You are using an outdated browser. Some of the rich features of this site is not going to function on this browser. Consider updading your browser or using a newer browser.
Reports, articles, and other resources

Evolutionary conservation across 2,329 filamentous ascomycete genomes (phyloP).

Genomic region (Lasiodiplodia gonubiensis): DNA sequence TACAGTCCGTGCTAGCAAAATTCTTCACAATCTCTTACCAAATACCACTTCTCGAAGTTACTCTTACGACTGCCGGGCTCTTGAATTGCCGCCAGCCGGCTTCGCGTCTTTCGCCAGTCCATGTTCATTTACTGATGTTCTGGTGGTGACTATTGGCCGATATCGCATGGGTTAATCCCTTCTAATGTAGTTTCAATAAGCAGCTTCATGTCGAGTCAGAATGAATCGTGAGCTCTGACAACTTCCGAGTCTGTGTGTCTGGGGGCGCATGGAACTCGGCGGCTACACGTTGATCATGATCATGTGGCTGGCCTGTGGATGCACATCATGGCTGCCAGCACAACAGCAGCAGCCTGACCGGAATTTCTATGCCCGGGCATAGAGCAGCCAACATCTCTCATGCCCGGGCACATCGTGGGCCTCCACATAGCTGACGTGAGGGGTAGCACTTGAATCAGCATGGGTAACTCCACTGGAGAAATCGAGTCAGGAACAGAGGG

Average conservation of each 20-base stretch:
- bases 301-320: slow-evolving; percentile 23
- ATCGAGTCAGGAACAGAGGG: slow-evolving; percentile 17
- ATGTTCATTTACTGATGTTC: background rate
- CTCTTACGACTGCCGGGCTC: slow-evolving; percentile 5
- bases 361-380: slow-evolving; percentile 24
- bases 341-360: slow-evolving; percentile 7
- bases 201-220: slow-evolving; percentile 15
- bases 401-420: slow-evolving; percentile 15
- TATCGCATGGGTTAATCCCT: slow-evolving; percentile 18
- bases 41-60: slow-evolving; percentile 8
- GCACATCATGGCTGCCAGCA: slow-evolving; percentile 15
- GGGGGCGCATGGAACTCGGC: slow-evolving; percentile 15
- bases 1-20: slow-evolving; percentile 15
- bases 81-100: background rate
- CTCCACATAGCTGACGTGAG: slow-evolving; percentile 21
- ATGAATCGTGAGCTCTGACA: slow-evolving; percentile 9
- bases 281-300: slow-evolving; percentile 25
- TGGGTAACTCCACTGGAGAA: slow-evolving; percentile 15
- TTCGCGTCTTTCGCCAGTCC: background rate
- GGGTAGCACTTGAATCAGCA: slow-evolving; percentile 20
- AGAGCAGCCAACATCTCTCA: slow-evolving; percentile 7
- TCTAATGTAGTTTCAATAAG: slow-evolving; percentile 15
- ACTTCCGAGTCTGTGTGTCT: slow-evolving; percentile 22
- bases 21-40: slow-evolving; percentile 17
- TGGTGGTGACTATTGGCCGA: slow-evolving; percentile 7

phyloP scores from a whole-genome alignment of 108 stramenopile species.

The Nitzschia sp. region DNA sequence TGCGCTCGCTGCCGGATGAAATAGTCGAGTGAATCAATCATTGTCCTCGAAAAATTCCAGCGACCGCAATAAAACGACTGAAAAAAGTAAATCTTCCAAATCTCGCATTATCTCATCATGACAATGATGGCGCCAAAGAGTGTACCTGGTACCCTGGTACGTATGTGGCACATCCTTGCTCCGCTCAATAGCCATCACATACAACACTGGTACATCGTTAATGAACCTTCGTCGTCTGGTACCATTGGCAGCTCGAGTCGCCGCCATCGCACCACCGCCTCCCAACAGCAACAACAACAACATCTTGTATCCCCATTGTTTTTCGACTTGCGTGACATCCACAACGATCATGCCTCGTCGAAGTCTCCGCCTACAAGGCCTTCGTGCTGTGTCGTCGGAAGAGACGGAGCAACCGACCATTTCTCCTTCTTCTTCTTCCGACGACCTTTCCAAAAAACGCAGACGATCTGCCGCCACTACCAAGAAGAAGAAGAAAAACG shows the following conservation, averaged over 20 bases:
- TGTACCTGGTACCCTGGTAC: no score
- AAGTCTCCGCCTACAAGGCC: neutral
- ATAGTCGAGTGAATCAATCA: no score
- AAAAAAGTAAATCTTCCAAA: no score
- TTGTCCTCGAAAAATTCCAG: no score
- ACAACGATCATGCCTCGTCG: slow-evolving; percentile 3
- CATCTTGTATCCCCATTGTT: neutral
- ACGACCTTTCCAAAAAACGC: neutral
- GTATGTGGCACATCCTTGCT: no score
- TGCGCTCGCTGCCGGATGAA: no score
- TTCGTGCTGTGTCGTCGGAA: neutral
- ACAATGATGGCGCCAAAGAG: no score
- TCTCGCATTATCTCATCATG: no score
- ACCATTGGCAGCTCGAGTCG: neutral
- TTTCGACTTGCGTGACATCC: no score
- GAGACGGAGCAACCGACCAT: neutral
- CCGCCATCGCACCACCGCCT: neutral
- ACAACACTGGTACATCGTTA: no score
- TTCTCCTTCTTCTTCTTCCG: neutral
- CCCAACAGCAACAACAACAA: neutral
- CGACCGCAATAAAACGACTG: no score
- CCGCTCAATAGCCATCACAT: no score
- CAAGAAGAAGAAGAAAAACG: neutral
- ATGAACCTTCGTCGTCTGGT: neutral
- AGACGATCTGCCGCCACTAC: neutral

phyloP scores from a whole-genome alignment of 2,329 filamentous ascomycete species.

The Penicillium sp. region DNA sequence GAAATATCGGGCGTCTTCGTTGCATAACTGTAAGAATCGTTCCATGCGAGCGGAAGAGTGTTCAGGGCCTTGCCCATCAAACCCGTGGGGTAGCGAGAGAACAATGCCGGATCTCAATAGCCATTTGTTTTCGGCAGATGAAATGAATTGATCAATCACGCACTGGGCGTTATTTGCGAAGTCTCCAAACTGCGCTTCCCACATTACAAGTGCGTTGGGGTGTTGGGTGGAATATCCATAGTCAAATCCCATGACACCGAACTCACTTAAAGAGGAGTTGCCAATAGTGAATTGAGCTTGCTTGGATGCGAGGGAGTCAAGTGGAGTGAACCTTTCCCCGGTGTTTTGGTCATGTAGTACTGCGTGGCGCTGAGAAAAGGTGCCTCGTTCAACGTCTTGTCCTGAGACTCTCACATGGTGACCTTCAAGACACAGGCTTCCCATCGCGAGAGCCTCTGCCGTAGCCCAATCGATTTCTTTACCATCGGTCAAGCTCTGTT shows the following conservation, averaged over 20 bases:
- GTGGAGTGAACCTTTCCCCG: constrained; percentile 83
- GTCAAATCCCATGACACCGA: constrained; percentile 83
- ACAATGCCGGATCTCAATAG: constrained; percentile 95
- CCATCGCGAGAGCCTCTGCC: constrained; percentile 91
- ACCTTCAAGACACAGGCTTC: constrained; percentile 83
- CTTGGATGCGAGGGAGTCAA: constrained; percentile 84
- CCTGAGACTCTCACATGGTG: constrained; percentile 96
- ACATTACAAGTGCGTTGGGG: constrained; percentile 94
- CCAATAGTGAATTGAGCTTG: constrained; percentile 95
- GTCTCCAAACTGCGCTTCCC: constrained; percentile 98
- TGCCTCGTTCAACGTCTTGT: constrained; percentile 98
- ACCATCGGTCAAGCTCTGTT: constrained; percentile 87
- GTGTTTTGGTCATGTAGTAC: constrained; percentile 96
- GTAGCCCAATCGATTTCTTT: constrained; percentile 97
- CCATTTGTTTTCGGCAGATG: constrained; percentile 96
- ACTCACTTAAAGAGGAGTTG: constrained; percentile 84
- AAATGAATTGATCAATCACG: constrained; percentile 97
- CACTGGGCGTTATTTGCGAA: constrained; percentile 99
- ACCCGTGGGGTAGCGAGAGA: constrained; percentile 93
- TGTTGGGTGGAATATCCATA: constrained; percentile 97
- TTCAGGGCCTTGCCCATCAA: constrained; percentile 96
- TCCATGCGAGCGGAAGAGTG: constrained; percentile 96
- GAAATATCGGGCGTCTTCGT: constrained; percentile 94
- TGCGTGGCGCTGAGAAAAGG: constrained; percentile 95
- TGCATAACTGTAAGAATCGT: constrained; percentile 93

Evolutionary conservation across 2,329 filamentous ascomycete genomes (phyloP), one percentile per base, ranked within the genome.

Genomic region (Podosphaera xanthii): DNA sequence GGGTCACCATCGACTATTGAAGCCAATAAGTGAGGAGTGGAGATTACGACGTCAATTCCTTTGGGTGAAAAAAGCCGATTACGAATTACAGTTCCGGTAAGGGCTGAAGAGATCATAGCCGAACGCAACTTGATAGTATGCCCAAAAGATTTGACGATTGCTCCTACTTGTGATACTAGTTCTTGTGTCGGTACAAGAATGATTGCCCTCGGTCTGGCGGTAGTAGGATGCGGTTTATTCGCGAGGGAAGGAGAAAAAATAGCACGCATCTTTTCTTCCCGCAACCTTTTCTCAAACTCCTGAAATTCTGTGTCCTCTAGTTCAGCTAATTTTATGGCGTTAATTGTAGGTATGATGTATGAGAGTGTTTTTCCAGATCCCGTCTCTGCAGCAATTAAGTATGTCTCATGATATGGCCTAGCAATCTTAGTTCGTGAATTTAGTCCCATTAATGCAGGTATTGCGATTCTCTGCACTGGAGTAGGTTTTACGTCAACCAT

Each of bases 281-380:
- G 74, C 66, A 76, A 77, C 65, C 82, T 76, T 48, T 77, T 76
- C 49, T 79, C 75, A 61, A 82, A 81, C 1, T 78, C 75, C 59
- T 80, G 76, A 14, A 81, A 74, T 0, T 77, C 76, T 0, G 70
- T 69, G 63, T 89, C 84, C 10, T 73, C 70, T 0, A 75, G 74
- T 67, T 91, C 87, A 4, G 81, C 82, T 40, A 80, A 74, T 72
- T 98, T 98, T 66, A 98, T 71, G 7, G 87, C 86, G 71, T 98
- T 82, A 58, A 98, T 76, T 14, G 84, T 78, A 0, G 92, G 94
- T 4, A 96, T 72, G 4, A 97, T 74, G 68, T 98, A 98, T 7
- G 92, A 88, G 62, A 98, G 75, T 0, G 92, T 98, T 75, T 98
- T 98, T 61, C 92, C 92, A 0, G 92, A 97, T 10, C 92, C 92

NEW YORK, NY—Zoë Baird, noted lawyer and business executive, has been named President of the John and Mary R. Markle Foundation, a New York-based philanthropic organization, it was announced today by the Foundation's board of directors. Ms. Baird assumes the Markle Foundation's presidency in January 1998, succeeding Lloyd Morrisett. "We are delighted that Zoë Baird is taking over as President of the Foundation," Markle Chairman Lewis W. Bernard said. "Her diverse background in government, business, public policy and academia, combined with her well-known abilities as a strategic thinker, make her uniquely qualified for this post. Under her leadership, we look forward to the future with great confidence." Mr. Bernard continued: "Lloyd has been an extraordinary leader of the Markle Foundation for the past 28 years, more than a third of the Foundation's life. He has been a visionary and innovative grant-maker, a steward of the public interest and a superb colleague and mentor." Ms. Baird, who has held prominent positions in the public and private sectors over the last 20 years, commented: "This is a tremendously exciting time to assume responsibility for Markle's work. The Foundation's areas of concentration—communications, the media, and the political process—are vitally important. I am very enthusiastic about the opportunity to build on Markle's past excellence as we race ahead in the information age." Ms. Baird, 44, is currently Senior Visiting Scholar and Senior Research Associate at the Yale Law School in New Haven, Connecticut. Until late 1996, Ms. Baird was Senior Vice President and General Counsel to the Hartford-based Aetna, Inc., where for six years she was responsible for all legal and regulatory affairs and a member of the Chairman's management group. Ms. Baird became nationally known when President William J. Clinton nominated her as the Attorney General of the United States following his election in 1992. In 1993, President Clinton named her to the prestigious President's Foreign Intelligence Advisory Board, on which she still serves. Ms. Baird was the founder and is currently Chairman of Lawyers for Children America, a nonprofit organization concerned with the impact of violence on children, and serves on a number of corporate and public boards. Ms. Baird was previously Counselor & Staff Executive at the General Electric Company, and also has been a partner in the law firm of O'Melveny & Myers. She served as Associate Counsel to President Jimmy Carter in his White House and was attorney/advisor in the Office of Legal Counsel of the U.S. Department of Justice. After graduating from the University of California at Berkeley's Boalt Law School, Ms. Baird was a law clerk to U.S. District Judge Albert Wollenberg in San Francisco. Ms. Baird has written a number of articles on law and public policy, and lectures widely. She is presently researching and writing a book on governmental and business strategies for dealing with global crime issues and new technologies. She is married to Paul Gewirtz, the Potter Stewart Professor of Constitutional Law at Yale Law School. They have two children. Regarding the Markle Foundation, Ms. Baird added: "Markle has multifaceted contributions to make—as a center for developing public policy, as a grant-making institution to promote and support important private initiatives, and as a creative investor in new communications and information technologies. Markle's challenges have never been greater - seeking to increase the promise and reduce the risks that these developments pose for personal, social and political life, both in the United States and globally." Current Markle President Lloyd Morrisett initiated the Foundation's program in communications and information technology in 1969. He is renowned for helping found the Children's Television Workshop (CTW) which he continues to chair—producers of such critically acclaimed educational programming as Sesame Street. He has also served as Chairman of RAND. Morrisett is currently overseeing the Markle Foundation's initiative to study and explore the potential of universal electronic communications in our society. Another principal activity is the "Media in Transition" project, a collaboration between the Foundation and the Massachusetts Institute of Technology, bringing together scholars, engineers, journalists, corporate leaders, and policymakers to address the political and cultural significance of emerging communications media. Founded in 1927, the John and Mary R. Markle Foundation, Inc. was established "to promote the advancement and diffusion of knowledge...and the general good of mankind. "Within this broad charter, the Foundation is currently concentrating in communications and the political process, interactive communications technology, and communications policy. Markle Foundation works to improve health and national security through the use of information and technology. Markle collaborates with innovators and thought leaders from the public and private sectors whose expertise lies in the areas of information technology, privacy, civil liberties, health, and national security. Learn more about Markle at www.markle.org.